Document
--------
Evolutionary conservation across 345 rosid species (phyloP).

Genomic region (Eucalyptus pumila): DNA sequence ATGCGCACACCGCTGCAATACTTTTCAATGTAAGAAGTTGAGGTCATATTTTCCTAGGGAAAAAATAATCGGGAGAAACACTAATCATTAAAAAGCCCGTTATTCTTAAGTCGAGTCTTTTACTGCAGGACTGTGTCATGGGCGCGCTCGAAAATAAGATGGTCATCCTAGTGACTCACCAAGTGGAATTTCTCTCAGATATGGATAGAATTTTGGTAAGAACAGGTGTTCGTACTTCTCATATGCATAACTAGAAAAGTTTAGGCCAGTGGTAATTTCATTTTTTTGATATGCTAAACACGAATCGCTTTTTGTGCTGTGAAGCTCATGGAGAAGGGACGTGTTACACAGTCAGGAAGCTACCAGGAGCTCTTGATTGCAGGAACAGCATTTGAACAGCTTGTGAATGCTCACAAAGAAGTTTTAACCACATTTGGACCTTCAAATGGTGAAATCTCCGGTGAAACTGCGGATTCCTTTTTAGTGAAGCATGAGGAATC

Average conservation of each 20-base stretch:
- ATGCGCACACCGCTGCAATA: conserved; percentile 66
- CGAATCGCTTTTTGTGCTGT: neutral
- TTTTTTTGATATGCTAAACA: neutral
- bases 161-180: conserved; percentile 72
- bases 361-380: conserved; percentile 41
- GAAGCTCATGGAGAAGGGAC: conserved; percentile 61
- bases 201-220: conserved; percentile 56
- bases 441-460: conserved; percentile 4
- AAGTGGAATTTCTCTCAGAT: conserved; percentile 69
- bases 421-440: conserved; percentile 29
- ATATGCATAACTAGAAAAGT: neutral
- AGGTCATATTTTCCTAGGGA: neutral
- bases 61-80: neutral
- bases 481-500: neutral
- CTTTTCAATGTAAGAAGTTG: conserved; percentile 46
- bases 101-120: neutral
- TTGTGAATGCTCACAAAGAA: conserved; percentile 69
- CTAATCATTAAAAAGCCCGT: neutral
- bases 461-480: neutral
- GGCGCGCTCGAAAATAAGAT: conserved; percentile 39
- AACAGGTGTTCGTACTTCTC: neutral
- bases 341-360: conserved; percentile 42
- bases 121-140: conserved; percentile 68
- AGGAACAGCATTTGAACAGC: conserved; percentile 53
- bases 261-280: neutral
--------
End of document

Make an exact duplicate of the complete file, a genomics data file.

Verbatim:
Evolutionary conservation across 345 rosid species (phyloP).

Genomic region (Eucalyptus pumila): DNA sequence ATGCGCACACCGCTGCAATACTTTTCAATGTAAGAAGTTGAGGTCATATTTTCCTAGGGAAAAAATAATCGGGAGAAACACTAATCATTAAAAAGCCCGTTATTCTTAAGTCGAGTCTTTTACTGCAGGACTGTGTCATGGGCGCGCTCGAAAATAAGATGGTCATCCTAGTGACTCACCAAGTGGAATTTCTCTCAGATATGGATAGAATTTTGGTAAGAACAGGTGTTCGTACTTCTCATATGCATAACTAGAAAAGTTTAGGCCAGTGGTAATTTCATTTTTTTGATATGCTAAACACGAATCGCTTTTTGTGCTGTGAAGCTCATGGAGAAGGGACGTGTTACACAGTCAGGAAGCTACCAGGAGCTCTTGATTGCAGGAACAGCATTTGAACAGCTTGTGAATGCTCACAAAGAAGTTTTAACCACATTTGGACCTTCAAATGGTGAAATCTCCGGTGAAACTGCGGATTCCTTTTTAGTGAAGCATGAGGAATC

Average conservation of each 20-base stretch:
- ATGCGCACACCGCTGCAATA: conserved; percentile 66
- CGAATCGCTTTTTGTGCTGT: neutral
- TTTTTTTGATATGCTAAACA: neutral
- bases 161-180: conserved; percentile 72
- bases 361-380: conserved; percentile 41
- GAAGCTCATGGAGAAGGGAC: conserved; percentile 61
- bases 201-220: conserved; percentile 56
- bases 441-460: conserved; percentile 4
- AAGTGGAATTTCTCTCAGAT: conserved; percentile 69
- bases 421-440: conserved; percentile 29
- ATATGCATAACTAGAAAAGT: neutral
- AGGTCATATTTTCCTAGGGA: neutral
- bases 61-80: neutral
- bases 481-500: neutral
- CTTTTCAATGTAAGAAGTTG: conserved; percentile 46
- bases 101-120: neutral
- TTGTGAATGCTCACAAAGAA: conserved; percentile 69
- CTAATCATTAAAAAGCCCGT: neutral
- bases 461-480: neutral
- GGCGCGCTCGAAAATAAGAT: conserved; percentile 39
- AACAGGTGTTCGTACTTCTC: neutral
- bases 341-360: conserved; percentile 42
- bases 121-140: conserved; percentile 68
- AGGAACAGCATTTGAACAGC: conserved; percentile 53
- bases 261-280: neutral